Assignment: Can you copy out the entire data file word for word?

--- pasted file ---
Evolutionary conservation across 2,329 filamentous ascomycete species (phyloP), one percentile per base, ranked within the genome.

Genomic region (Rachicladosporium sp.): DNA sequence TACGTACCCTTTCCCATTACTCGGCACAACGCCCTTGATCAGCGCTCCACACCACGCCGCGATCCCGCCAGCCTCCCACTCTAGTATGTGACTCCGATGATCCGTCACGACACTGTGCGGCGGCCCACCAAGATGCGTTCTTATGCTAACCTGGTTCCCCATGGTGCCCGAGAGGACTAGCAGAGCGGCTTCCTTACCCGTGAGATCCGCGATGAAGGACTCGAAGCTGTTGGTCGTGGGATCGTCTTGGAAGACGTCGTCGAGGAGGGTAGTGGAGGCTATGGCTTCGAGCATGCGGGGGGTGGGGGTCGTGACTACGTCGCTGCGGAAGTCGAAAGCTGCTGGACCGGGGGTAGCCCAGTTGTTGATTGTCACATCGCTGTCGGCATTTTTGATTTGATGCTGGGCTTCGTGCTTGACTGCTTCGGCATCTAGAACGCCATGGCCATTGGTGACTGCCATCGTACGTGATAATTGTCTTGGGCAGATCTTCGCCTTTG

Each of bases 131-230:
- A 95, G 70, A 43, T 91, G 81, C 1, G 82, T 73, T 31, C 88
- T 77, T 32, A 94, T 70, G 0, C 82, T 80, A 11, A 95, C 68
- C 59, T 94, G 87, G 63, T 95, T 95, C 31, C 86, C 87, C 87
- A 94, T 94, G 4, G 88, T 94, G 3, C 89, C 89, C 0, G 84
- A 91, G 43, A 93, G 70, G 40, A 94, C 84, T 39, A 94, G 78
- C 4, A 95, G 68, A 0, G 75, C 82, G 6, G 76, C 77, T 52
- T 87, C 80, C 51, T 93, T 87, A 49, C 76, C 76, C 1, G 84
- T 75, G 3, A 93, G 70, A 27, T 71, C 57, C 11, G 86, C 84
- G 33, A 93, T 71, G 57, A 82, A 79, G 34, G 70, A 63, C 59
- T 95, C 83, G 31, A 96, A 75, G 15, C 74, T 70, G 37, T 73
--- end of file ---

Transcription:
Evolutionary conservation across 2,329 filamentous ascomycete species (phyloP), one percentile per base, ranked within the genome.

Genomic region (Rachicladosporium sp.): DNA sequence TACGTACCCTTTCCCATTACTCGGCACAACGCCCTTGATCAGCGCTCCACACCACGCCGCGATCCCGCCAGCCTCCCACTCTAGTATGTGACTCCGATGATCCGTCACGACACTGTGCGGCGGCCCACCAAGATGCGTTCTTATGCTAACCTGGTTCCCCATGGTGCCCGAGAGGACTAGCAGAGCGGCTTCCTTACCCGTGAGATCCGCGATGAAGGACTCGAAGCTGTTGGTCGTGGGATCGTCTTGGAAGACGTCGTCGAGGAGGGTAGTGGAGGCTATGGCTTCGAGCATGCGGGGGGTGGGGGTCGTGACTACGTCGCTGCGGAAGTCGAAAGCTGCTGGACCGGGGGTAGCCCAGTTGTTGATTGTCACATCGCTGTCGGCATTTTTGATTTGATGCTGGGCTTCGTGCTTGACTGCTTCGGCATCTAGAACGCCATGGCCATTGGTGACTGCCATCGTACGTGATAATTGTCTTGGGCAGATCTTCGCCTTTG

Each of bases 131-230:
- A 95, G 70, A 43, T 91, G 81, C 1, G 82, T 73, T 31, C 88
- T 77, T 32, A 94, T 70, G 0, C 82, T 80, A 11, A 95, C 68
- C 59, T 94, G 87, G 63, T 95, T 95, C 31, C 86, C 87, C 87
- A 94, T 94, G 4, G 88, T 94, G 3, C 89, C 89, C 0, G 84
- A 91, G 43, A 93, G 70, G 40, A 94, C 84, T 39, A 94, G 78
- C 4, A 95, G 68, A 0, G 75, C 82, G 6, G 76, C 77, T 52
- T 87, C 80, C 51, T 93, T 87, A 49, C 76, C 76, C 1, G 84
- T 75, G 3, A 93, G 70, A 27, T 71, C 57, C 11, G 86, C 84
- G 33, A 93, T 71, G 57, A 82, A 79, G 34, G 70, A 63, C 59
- T 95, C 83, G 31, A 96, A 75, G 15, C 74, T 70, G 37, T 73